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I am using Lightroom (Windows) to tag all of my pictures using face detection, however I have 80,000 pictures and it is going very very slowly. Looking at task manager it appears to process an image and then have the CPU idle for 8 or 9 seconds. Any ideas as to what the bottleneck might be? Or some way to speed this up? My guess is that LR just does not have a good face detection pipeline and I just have to deal with it but I wanted to see if this is normal or if there are tips on how to speed things up.

My images/lrcatalog/cache are all on a large NVME SSD. Below is a task manager screenshot. After noticing the GPU following suit with the CPU, I disabled GPU usage just in case transferring data from the CPU to the GPU was causing issues but it didn't help. The C drive is the primary drive with all the data.

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    I'm voting to close this question as off-topic because it is about system optimization that is only tangentially related to photography. If an application (such as LR) does not support multithreading and prefetching files, then there's not much that can be done to optimize a process using that application. – Michael C Nov 7 at 20:53
  • If I rephrase the question to be: "is this normal?" Would that be more on topic? – BobtheMagicMoose Nov 7 at 21:39
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    I'm voting to leave this question open. It's definitely somewhere near the edge of topicality, but the use & quirks of tools involved in or specifically for the business and production of photography are on topic, IMO. – scottbb Nov 8 at 0:40
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    From the help center: On topic questions include: "using photographic equipment" - If a computer running lightroom for managing isn't part of that for modern photography, then I'm not really sure what to say. This kind of question is up there with "What's going wrong with my auto-focus?" - Rather on-topic and useful information in my mind. – TheLuckless Nov 8 at 17:45
  • @scottbb That's precisely why I think this question is off-topic. I see nothing about this question that differentiates LR "as a photo processing tool" from any other non-photographic application that is not optimized for a multithreaded environment. There are no "quirks" that make multithreading and prefetching any different for LR than an application that computes precise numbers for an engineering or architectural application. – Michael C yesterday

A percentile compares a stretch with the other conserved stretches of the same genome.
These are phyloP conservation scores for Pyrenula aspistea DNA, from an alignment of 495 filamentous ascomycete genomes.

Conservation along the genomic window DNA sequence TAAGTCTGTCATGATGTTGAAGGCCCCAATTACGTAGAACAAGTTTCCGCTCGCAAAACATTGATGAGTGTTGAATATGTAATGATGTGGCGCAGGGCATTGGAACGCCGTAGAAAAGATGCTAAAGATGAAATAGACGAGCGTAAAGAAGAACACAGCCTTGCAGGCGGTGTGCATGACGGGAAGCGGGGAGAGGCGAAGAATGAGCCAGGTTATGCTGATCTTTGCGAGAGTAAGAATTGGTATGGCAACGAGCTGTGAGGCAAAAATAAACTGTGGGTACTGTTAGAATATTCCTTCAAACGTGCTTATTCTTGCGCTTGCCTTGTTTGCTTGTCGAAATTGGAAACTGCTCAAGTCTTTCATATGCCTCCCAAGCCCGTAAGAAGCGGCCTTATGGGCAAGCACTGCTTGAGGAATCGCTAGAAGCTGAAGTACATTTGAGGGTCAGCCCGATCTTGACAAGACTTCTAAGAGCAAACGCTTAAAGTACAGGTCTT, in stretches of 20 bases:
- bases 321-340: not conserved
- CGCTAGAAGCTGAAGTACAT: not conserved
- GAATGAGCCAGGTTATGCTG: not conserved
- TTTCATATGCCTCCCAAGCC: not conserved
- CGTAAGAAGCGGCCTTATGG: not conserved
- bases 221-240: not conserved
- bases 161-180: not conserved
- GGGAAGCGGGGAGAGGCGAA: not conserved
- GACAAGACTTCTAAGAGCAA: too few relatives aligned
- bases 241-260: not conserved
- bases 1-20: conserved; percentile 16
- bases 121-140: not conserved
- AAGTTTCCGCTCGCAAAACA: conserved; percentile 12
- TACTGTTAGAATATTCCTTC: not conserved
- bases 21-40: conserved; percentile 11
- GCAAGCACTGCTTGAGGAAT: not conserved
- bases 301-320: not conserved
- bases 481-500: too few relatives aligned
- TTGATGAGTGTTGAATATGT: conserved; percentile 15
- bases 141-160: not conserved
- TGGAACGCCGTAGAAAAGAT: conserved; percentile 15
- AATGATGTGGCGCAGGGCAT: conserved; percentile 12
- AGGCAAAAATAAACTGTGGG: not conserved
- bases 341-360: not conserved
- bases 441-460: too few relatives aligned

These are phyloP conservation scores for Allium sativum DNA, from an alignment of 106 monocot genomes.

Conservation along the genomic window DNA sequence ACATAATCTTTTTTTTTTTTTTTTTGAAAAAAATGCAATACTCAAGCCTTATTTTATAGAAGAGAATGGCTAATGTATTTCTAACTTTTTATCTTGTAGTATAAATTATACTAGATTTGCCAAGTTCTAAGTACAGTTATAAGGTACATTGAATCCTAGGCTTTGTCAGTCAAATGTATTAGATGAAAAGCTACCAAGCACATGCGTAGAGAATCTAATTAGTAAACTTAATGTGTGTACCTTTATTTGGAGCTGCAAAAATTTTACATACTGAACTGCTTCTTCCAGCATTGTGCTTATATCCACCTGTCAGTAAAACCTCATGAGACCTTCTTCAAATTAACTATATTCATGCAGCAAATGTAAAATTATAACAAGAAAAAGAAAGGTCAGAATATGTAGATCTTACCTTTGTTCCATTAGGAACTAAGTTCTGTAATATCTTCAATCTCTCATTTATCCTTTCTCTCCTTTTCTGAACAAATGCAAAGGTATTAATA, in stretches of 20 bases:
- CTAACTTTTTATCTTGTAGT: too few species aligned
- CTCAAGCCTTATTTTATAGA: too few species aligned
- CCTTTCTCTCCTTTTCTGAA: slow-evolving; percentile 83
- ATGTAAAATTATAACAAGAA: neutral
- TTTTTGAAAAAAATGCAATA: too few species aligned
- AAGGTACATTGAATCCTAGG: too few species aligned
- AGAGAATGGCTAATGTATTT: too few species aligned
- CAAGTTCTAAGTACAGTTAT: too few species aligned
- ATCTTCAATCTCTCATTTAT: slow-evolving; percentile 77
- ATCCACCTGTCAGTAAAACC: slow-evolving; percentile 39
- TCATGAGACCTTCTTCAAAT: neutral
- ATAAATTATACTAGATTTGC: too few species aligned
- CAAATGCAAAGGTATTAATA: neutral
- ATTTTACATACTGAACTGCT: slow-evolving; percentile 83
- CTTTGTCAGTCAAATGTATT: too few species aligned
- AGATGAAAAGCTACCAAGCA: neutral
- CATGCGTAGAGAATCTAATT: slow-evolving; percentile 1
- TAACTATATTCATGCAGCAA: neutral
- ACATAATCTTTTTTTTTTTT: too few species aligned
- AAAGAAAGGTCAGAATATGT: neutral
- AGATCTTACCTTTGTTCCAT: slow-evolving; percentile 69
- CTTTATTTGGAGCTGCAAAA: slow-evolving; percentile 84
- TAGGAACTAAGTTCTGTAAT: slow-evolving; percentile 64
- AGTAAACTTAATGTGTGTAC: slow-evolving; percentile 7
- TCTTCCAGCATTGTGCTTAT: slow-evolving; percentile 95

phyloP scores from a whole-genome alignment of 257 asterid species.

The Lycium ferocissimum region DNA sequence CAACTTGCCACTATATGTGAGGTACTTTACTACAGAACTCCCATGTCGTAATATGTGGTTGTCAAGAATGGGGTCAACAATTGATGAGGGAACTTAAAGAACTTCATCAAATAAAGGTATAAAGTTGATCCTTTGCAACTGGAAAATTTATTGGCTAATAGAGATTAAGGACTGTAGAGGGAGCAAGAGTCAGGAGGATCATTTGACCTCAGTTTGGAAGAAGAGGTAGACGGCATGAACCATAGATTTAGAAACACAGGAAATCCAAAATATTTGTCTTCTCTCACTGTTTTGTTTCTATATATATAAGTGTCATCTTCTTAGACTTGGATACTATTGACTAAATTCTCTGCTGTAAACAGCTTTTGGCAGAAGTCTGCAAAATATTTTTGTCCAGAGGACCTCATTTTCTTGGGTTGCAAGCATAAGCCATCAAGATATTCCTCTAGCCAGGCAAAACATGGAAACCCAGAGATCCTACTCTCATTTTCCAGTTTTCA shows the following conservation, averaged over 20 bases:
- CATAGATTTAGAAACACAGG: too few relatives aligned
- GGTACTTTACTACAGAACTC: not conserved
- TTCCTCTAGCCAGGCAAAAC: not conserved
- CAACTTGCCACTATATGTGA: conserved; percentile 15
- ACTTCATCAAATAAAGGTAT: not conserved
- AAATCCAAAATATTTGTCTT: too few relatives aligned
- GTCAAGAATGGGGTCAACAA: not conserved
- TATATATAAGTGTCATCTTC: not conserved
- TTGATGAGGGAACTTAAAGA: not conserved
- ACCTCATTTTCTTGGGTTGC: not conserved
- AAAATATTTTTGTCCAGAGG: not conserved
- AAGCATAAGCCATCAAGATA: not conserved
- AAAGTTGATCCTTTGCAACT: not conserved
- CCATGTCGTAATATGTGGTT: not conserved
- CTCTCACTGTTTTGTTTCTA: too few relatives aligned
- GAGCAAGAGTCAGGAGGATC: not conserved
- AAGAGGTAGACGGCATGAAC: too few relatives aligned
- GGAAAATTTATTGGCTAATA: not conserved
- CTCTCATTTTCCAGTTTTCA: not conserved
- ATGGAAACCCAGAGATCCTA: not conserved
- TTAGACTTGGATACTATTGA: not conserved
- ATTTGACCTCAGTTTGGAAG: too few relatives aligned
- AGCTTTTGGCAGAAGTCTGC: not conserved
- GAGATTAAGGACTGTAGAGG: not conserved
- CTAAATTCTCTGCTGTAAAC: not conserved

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Here's my photography-centric answer. How often do you need to do this? Pretty much just once for the full collection. Maybe the equivalent once every few years. At 10 seconds an image, this is going to be done in under ten days.

So, just let it go and worry about something else for ten days.

I know this goes against the generally-admirable instinct to do things efficiently, but sometimes, letting it go is the right move. It's a case of this xkcd:

time saved

... where "how often" is "once".

Now, of course, from Adobe's point of view, this is something that their software does quite a lot, when you consider all of their userbase and use-cases. So, the equation is different for them — and I wouldn't be surprised to see this get better in a future release.

In the meantime, though, just let it crank and find something else to do with your time.

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A quirk that I have found with the Lightroom versions I have used [LR3 through Classic'19 at time of writing] is that they've been designed to 'play nice' with other programs by not willingly sucking up every last resource they can get their hands on.

Instead they will use a moderate resource level to avoid bogging the system down entirely and preventing you from using other programs while LR chugs along crunching numbers in the background. [Others will say that Adobe just failed to design it around a multithreaded workload... But that's another matter.]


A work-around to this design choice is to be a little more hands-on with how you schedule tasks you assign to Lightroom by grouping your work into multiple batches that you then ask Lightroom to work with.

Instead of selecting everything you want done in one go [Import/Export/Applying Presets/Processing Facial Recognition/etc], select 1/3rd of it at a time and ask Lightroom to do the task. Then select the next third and get it rolling, then the final third.

Lightroom will then typically use a larger portion of overall system resources in this case, as you've specifically told it to run parallel tasks, and in my experience will result in completing things sooner.


The exact split you use will depend on your personal hardware and what else you have going on the system at the time. It is worth experimenting with, and of course is subject to change with new versions of the software.

Keep in mind that large batches of photos IS a big chunk of number crunching, and there is only so much that can be done to track down bottlenecks or options to speed things up.

  • Great suggestion! I'll keep this in mind when I find another similar situation. – BobtheMagicMoose Nov 9 at 11:53

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